On April 16th, Stephanie Wu, my co-organizer for Defend Our Future 2015 in Vancouver-Quilchena, excitedly asked me if I was available to meet with our MLA the following morning. We had been anxiously awaiting this chance to speak with our MLA on climate issues that concern us, specifically the exportation of US-mined, thermal coal through BC communities.
She had received a message from the office of the Honourable Minister Wilkinson, MLA for the Vancouver-Quilchena riding and Minister of Advanced Education. It said that, in responding to our two requests for meetings, Minister Wilkinson would be happy to arrange a meeting with us at 10am on Friday, April the 17th. I was ecstatic that we had finally gotten a meeting, but soon realized that I would be speaking with him all on my own. I was filled with a strange combination of excitement and nervousness; it was similar to the feeling one gets before a cross country race or the big game. Nonetheless, I quickly emailed Stephanie back asking her to confirm the meeting and began getting my things ready for the next day.
Due to the fact that the majority of Defend Our Future events had already happened, I was prepared for a somewhat understanding MLA, yet an evasive meeting. It is likely that the liberal caucus had met before April the 8th, the official day of action, to agree on a unified way to respond to the concerns that youth would be presenting during their meetings. Their decision seems to have been "avoid the topic and don't make any commitments". This plan stopped nearly all of our MLAs from joining us when asked to simply sign a statement we brought forward asking them to “stop new thermal coal exports from BC”; all except Green Party MLA, Andrew Weaver. Even more disheartening was the fact that it was not only the Liberals who hadn't signed the commitment, but also the Conservative and New democratic parties. So far, the only MLA who has signed, and therefore publicly stated that they would defend our future and keep further thermal coal exports off of our coast, is MLA Weaver.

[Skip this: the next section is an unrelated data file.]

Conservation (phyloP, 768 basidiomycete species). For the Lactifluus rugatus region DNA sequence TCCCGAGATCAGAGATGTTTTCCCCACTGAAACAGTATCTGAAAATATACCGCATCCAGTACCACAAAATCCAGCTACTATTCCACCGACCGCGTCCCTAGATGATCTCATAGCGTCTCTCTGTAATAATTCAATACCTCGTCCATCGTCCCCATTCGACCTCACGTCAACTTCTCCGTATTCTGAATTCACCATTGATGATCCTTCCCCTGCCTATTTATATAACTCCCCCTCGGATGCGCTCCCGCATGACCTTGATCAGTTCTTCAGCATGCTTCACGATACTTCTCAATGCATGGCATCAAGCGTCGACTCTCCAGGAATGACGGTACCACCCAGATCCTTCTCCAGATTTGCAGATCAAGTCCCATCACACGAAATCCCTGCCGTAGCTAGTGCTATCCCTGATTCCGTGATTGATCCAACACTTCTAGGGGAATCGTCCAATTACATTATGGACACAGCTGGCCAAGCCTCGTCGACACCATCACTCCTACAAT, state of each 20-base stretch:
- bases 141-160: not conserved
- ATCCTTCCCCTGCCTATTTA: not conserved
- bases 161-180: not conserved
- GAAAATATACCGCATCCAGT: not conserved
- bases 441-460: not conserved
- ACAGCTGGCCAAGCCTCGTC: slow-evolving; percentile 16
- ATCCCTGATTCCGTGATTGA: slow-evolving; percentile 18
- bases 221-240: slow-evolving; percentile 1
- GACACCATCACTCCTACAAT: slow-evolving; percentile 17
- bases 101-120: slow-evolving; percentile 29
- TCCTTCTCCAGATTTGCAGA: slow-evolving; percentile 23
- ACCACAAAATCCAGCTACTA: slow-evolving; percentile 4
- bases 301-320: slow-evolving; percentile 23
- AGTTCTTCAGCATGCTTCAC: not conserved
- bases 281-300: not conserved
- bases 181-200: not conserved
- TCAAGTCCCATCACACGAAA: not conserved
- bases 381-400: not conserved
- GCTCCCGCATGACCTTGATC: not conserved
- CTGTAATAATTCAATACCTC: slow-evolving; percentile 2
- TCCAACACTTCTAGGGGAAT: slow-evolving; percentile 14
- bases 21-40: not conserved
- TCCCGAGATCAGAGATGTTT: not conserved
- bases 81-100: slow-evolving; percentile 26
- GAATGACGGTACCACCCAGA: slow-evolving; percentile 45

To avoid psyching myself out too much, I woke up with the mindset that this is only a first step. The beginning of a safer and more sustainable future for not only myself and my peers, but also the next seven generations. I excused myself from Socials at 9:30am and hopped on my bike to pedal over to Minister Wilkinson’s office. I walked in and was unsure of what to do with myself as I was ten minutes early. When Minister Wilkinson arrived, we sat down in his office; myself, the Hon. Wilkinson and his secretary. When I brought up the youth that were at his office on April the 8th, I was met with silence; when we spoke about how he could represent our views, those of his very near-future voters, I was told it wasn’t his jurisdiction; and finally, when I asked if he would sign the page with the commitment, he said that he was unable to do that. We shook hands and I left feeling off. I was unable to put my finger on it, but reflecting on my experience I think it was a feeling of powerlessness.
That feeling as I got back on my bike, the one that made me feel so small in a huge political and social system, is exactly why I know that Defend Our Future is so incredibly important. I also know that actions like these need to happen again, and again, and keep happening. It is a way, if not the only way, for people to have their voices heard, and be able to defend their future. I appreciate that Minister Wilkinson took the time to meet with me, especially as it was after the Day of Action, and I look forward to one day very soon, when I can leave a meeting with my MLA feeling different from this time. I hope that I can leave knowing that my politician is an ally, standing up for my right, my peer’s rights, and the right of seven generations ahead, to have a healthy planet on which to call home.